Excerpted from Circle of Grace (Ballantine Books)

Where to begin? How can we move out of the powerful currents that flow through our lives in order to find the "still waters" where prayer is possible? How, in short, do we gather together as a family to break the ice with God?

The answers to these questions may vary, depending on many factors, including the ages of your children, your schedule, and your religious and cultural background. But we think it is safe to say that there are two opportunities for family prayer that nearly everyone can make a part of the daily routine: grace before meals and evening (or morning) prayer. In fact, these two forms of prayer are not only the best places to start, but they may also become the principal prayers in your family life. A family that says grace and morning or evening prayers every day will have all the time they will ever need to grow together in grace and love.

The great advantage of these two types of prayer is that they are eminently natural. Prayer on such occasions is not imposed or artificial, but something that grows out of our deepest human instincts and aspirations. Because children have not acquired adult cynicism or a jaded approach to the world, they retain a strong intuitive connection to these instincts. And because they are so dependent on others, children are less tempted than adults to believe that they can either earn or create the blessings they enjoy.

Hunger is perhaps the most vivid reminder human beings have of the fact that we are fragile creatures who depend on nourishment for our very existence. Our kids have no inhibitions about telling us when their bodies are needy or thanking us when they are satisfied. To ask a blessing before (or after) eating a meal is to acknowledge that human fragility and to celebrate the bounty of God's creation.

So it is with morning and evening prayer. When we salute the new day we pause to take note of our rising from the symbolic death of sleep into new life and new possibilities. At the same time we can use this quiet moment before the day's activities are upon us to commit those activities to God's hands. To make such an offering at break of day is to summon a spirit of peace that can help us-and our children-through the anxieties of the day.

As darkness falls in the evening we may look back over the day's experiences, expressing gratitude for the good things we achieved and sorrow and regret for the bad things we have said or done. At night our fears tend to emerge-from the child's fear of monsters lurking in the dark to the parent's insomniac worries about money, work, and personal relationships. To pray at close of day allows us not only to examine our hearts but also to seek comfort in God's encompassing love.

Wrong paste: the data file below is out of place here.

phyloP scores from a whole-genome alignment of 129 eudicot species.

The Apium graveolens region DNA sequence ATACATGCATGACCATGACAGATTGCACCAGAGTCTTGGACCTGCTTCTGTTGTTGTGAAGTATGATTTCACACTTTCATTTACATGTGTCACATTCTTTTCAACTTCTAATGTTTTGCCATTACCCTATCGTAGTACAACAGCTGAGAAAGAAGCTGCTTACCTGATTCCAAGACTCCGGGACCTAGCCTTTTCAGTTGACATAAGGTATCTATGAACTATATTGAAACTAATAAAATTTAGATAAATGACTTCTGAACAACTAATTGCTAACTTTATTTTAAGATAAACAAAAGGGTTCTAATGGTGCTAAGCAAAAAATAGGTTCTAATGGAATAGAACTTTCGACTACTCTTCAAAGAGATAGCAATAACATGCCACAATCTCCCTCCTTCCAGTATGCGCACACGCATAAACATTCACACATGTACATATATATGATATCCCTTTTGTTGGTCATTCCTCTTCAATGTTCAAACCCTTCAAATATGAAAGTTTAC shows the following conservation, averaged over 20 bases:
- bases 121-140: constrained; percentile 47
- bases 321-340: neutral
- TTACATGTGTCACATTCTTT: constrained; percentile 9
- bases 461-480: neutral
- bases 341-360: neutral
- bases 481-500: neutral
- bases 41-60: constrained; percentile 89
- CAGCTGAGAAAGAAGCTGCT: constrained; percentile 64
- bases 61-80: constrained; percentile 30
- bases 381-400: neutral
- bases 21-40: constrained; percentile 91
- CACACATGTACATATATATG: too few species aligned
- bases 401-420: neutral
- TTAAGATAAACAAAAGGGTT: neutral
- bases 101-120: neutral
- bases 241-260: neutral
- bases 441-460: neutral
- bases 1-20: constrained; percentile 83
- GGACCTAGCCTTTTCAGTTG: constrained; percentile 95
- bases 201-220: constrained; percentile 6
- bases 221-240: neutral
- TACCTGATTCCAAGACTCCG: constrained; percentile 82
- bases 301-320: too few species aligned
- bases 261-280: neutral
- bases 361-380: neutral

Unless your family is made up of all "morning people," the most likely time for daily prayer will be in the evening. When your children are quite small, the most natural time is just before sleep. Prayer, lullabies, and reading aloud are activities that simultaneously calm children down and stimulate their hearts and imaginations. Here, too, one can begin quite modestly, with a couple of short prayers and an opportunity for your child to ask God's blessing on family and friends.

Though prayer is natural to human beings, prayer is also an art.
Just as a child starts by banging out random notes on the piano, and then begins formal lessons with scales and arpeggios, so the art of prayer must begin modestly and progress slowly to the more ambitious and complex. However, the goal we seek in mastering the art of prayer is not necessarily hour-long sessions of mystical contemplation. To continue the analogy: an accomplished piano player can demonstrate just as much proficiency and ease in playing a minuet as in a full-scale concerto. So, too, the goal of learning the art of prayer should be a capacity to open our hearts to God at any time and place, regardless of the forms of our prayer.

What makes the analogy with learning a musical instrument so apt here (and the same could go for learning a language, sport, or nearly any other skill) is that children have an amazing capacity to absorb, adapt, and integrate knowledge. That's why we say that in family prayer, children often become the teachers.
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